When you include the American Institute for Cancer Research in your estate plans, you make a major difference in the fight against cancer.

Corporate Champions who partner with the American Institute for Cancer Research stand at the forefront of the fight against cancer

The Continuous Update Project (CUP) is an ongoing program that analyzes global research on how diet, nutrition and physical activity affect cancer risk and survival.

A major milestone in cancer research, the Third Expert Report analyzes and synthesizes the evidence gathered in CUP reports and serves as a vital resource for anyone interested in preventing cancer.

AICR has pushed research to new heights, and has helped thousands of communities better understand the intersection of lifestyle, nutrition, and cancer.

Read real-life accounts of how AICR is changing lives through cancer prevention and survivorship.

We bring a detailed policy framework to our advocacy efforts, and provide lawmakers with the scientific evidence they need to achieve our objectives.

AICR champions research that increases understanding of the relationship between nutrition, lifestyle, and cancer.

AICR’s resources can help you navigate questions about nutrition and lifestyle, and empower you to advocate for your health.

AICR is committed to putting what we know about cancer prevention into action. To help you live healthier, we’ve taken the latest research and made 10 Cancer Prevention Recommendations.

January 20, 2014 | 2 minute read

How hard do I have to be working for activity to be considered “moderate”?

Q:        How hard do I have to be working for activity to be considered “moderate”?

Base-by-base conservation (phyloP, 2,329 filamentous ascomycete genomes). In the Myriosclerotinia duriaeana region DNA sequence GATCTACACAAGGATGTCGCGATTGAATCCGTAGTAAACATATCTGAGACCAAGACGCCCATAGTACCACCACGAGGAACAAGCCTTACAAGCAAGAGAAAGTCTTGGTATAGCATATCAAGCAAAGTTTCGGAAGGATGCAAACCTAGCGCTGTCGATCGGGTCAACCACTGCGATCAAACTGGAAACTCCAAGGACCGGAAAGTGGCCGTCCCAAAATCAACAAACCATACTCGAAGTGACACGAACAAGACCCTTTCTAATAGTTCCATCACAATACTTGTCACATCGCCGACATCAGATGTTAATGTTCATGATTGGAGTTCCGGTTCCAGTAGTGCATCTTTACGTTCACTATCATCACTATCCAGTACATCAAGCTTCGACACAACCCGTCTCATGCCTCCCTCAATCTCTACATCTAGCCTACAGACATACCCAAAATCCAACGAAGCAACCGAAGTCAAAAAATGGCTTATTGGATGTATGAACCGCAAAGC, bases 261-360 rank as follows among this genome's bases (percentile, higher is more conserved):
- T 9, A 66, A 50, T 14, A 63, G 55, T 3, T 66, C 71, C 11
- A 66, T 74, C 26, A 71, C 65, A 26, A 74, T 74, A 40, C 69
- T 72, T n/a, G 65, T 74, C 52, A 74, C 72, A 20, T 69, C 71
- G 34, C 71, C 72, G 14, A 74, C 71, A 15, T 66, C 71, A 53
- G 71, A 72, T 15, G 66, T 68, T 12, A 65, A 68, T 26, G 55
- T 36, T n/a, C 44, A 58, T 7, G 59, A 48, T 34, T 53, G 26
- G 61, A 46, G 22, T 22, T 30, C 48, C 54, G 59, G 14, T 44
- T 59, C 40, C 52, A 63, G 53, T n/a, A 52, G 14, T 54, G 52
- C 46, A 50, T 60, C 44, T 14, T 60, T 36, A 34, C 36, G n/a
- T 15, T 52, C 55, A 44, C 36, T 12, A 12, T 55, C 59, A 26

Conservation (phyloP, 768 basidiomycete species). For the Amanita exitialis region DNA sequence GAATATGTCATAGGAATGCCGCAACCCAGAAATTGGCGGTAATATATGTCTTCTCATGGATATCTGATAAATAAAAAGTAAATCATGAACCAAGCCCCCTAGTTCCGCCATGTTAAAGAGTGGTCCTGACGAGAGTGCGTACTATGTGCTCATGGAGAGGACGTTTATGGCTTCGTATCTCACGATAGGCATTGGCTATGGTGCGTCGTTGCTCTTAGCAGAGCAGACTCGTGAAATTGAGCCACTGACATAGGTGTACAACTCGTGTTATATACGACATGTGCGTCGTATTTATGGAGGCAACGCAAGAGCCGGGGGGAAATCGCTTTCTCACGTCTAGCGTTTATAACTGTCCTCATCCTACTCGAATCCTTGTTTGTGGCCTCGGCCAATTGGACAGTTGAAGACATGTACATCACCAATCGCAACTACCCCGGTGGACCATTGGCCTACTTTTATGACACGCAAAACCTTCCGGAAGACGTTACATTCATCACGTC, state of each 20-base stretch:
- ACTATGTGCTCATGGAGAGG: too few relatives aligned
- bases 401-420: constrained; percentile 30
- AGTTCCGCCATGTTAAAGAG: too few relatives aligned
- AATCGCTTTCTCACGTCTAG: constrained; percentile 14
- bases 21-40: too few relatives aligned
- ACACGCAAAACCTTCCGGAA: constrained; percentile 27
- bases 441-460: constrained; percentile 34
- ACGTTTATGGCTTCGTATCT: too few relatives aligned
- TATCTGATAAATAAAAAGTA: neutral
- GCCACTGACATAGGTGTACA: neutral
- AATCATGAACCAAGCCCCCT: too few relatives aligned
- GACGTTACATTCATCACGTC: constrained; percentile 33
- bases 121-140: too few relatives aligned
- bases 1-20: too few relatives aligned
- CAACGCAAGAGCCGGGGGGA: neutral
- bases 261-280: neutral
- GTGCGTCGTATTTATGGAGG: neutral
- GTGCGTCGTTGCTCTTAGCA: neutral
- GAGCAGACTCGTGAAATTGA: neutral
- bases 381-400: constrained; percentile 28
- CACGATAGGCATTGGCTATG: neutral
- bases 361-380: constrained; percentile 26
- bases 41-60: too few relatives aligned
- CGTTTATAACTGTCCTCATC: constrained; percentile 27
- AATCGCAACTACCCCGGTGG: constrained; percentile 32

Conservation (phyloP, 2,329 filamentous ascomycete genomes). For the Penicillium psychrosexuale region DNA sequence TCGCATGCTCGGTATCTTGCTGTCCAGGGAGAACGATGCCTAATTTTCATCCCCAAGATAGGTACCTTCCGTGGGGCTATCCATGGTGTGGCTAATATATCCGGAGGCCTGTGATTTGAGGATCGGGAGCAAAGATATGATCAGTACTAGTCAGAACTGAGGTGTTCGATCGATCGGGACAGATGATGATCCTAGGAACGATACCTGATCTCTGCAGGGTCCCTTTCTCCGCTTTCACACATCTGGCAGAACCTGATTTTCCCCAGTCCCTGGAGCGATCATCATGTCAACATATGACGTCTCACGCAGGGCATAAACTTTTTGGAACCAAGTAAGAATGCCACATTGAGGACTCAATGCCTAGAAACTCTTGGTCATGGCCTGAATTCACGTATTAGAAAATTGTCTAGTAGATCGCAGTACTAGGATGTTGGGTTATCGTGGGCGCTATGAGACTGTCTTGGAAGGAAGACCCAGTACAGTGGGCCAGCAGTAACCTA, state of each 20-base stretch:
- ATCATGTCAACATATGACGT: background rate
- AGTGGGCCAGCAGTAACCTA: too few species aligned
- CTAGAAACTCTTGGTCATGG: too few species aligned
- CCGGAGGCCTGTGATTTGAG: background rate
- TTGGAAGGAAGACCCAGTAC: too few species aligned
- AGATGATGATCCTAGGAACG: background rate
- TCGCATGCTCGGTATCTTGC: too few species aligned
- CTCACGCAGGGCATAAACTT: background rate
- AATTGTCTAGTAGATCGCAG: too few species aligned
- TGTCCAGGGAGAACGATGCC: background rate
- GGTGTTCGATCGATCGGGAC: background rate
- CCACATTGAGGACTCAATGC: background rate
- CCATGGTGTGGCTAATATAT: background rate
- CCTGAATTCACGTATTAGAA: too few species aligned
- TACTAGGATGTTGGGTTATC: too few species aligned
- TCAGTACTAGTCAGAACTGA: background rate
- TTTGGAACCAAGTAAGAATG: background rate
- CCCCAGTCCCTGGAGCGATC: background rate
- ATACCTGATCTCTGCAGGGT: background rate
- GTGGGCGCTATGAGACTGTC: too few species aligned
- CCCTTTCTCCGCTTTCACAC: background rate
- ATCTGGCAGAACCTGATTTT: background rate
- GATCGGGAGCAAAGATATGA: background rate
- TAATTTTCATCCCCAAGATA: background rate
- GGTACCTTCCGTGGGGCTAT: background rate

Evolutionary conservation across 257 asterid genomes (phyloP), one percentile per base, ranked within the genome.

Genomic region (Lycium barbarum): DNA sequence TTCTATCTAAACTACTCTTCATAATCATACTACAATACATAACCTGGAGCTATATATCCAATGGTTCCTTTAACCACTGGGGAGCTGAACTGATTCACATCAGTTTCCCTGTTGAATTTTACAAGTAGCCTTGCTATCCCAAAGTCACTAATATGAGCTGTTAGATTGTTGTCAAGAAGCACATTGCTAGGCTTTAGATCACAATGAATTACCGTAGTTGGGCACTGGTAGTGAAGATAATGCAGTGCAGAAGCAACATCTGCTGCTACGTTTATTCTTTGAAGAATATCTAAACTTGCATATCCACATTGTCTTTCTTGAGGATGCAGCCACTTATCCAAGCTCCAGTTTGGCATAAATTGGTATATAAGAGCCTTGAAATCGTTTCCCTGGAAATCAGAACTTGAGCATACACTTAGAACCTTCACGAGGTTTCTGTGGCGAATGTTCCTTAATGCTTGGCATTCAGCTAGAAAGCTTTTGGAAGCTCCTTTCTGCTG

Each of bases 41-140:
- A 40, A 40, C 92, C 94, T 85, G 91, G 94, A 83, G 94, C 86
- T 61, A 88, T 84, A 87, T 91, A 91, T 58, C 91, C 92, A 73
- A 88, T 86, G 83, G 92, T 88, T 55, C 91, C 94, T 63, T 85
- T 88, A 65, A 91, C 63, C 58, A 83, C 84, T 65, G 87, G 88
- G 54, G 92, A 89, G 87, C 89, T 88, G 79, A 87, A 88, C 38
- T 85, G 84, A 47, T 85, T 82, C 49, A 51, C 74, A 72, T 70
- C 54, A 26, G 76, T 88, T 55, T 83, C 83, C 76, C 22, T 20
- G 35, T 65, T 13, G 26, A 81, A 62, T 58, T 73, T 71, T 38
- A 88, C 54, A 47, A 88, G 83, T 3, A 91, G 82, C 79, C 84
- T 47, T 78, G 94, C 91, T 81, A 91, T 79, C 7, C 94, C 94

A:        The intensity of activity considered moderate depends on your level of fitness. A simple recommended way to tell whether you are exercising at moderate-intensity is that you should be able to talk while doing it. But if you can sing, you are not pushing yourself hard enough for it to be considered moderate activity. After a few minutes of activity, if you can’t talk or can only talk in limited bursts, your exercise would be classified as vigorous. The most common choice of moderate activity is walking; for most people, moderate activity corresponds to a pace of 3 to 4 miles per hour (which means walking between three-quarters of a mile and a mile in 15 minutes). For some people, whose sedentary lifestyle, illness or excess weight has led to a low level of fitness, even less demanding whole body movement may actually be moderate activity. Heart rate is sometimes used to determine whether activity is moderate, but certain medications, such as Propranolol, Metoprolol or Atenolol, can make heart rate an inappropriate tool for this purpose. Recommendations for lower cancer risk and better overall health advise us to accumulate 30 minutes or more of moderate physical activity daily. You’ll likely get even more health benefits, and greater help if you’re seeking weight loss, by accumulating 60 minutes a day (or 30 minutes a day of vigorous activity). This moderate activity can occur as intentional “exercise” or may be accumulated in blocks of 10 minutes or more as part of transportation to a job, school or errands; household chores; or work. Decreasing sedentary time by boosting light activity also appears to provide health benefits, but for most people it cannot replace the health protection that comes from regular moderate activity.

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